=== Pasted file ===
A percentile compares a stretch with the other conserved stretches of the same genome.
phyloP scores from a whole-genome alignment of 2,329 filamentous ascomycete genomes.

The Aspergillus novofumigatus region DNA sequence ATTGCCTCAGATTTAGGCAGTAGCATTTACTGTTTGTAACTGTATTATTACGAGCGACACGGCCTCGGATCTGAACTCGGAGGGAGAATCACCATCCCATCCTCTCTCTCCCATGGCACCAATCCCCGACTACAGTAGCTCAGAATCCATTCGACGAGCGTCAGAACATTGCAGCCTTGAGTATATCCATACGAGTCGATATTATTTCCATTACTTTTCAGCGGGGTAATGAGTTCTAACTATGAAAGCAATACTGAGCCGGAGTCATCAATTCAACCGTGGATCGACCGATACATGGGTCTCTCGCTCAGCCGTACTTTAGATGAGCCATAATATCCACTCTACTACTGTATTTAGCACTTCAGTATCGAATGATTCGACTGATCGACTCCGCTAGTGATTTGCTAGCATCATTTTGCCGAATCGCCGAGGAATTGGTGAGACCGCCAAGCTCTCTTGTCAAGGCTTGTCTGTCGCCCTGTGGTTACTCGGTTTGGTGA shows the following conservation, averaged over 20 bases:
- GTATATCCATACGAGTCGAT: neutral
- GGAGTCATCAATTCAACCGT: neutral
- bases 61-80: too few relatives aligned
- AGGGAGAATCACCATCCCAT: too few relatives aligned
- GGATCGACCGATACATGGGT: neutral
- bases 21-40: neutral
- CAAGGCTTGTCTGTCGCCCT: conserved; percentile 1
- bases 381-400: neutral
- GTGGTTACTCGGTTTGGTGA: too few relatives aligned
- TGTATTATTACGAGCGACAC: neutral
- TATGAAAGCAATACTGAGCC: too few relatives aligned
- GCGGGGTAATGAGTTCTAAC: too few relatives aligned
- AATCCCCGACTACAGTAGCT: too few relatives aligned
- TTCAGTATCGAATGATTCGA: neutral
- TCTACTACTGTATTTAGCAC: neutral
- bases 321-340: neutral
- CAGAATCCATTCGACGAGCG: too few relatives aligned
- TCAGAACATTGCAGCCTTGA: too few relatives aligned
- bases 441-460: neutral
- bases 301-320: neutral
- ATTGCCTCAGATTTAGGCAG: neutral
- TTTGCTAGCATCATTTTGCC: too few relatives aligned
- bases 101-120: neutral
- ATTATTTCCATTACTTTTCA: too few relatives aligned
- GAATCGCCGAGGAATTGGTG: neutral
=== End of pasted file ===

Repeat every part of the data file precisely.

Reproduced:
A percentile compares a stretch with the other conserved stretches of the same genome.
phyloP scores from a whole-genome alignment of 2,329 filamentous ascomycete genomes.

The Aspergillus novofumigatus region DNA sequence ATTGCCTCAGATTTAGGCAGTAGCATTTACTGTTTGTAACTGTATTATTACGAGCGACACGGCCTCGGATCTGAACTCGGAGGGAGAATCACCATCCCATCCTCTCTCTCCCATGGCACCAATCCCCGACTACAGTAGCTCAGAATCCATTCGACGAGCGTCAGAACATTGCAGCCTTGAGTATATCCATACGAGTCGATATTATTTCCATTACTTTTCAGCGGGGTAATGAGTTCTAACTATGAAAGCAATACTGAGCCGGAGTCATCAATTCAACCGTGGATCGACCGATACATGGGTCTCTCGCTCAGCCGTACTTTAGATGAGCCATAATATCCACTCTACTACTGTATTTAGCACTTCAGTATCGAATGATTCGACTGATCGACTCCGCTAGTGATTTGCTAGCATCATTTTGCCGAATCGCCGAGGAATTGGTGAGACCGCCAAGCTCTCTTGTCAAGGCTTGTCTGTCGCCCTGTGGTTACTCGGTTTGGTGA shows the following conservation, averaged over 20 bases:
- GTATATCCATACGAGTCGAT: neutral
- GGAGTCATCAATTCAACCGT: neutral
- bases 61-80: too few relatives aligned
- AGGGAGAATCACCATCCCAT: too few relatives aligned
- GGATCGACCGATACATGGGT: neutral
- bases 21-40: neutral
- CAAGGCTTGTCTGTCGCCCT: conserved; percentile 1
- bases 381-400: neutral
- GTGGTTACTCGGTTTGGTGA: too few relatives aligned
- TGTATTATTACGAGCGACAC: neutral
- TATGAAAGCAATACTGAGCC: too few relatives aligned
- GCGGGGTAATGAGTTCTAAC: too few relatives aligned
- AATCCCCGACTACAGTAGCT: too few relatives aligned
- TTCAGTATCGAATGATTCGA: neutral
- TCTACTACTGTATTTAGCAC: neutral
- bases 321-340: neutral
- CAGAATCCATTCGACGAGCG: too few relatives aligned
- TCAGAACATTGCAGCCTTGA: too few relatives aligned
- bases 441-460: neutral
- bases 301-320: neutral
- ATTGCCTCAGATTTAGGCAG: neutral
- TTTGCTAGCATCATTTTGCC: too few relatives aligned
- bases 101-120: neutral
- ATTATTTCCATTACTTTTCA: too few relatives aligned
- GAATCGCCGAGGAATTGGTG: neutral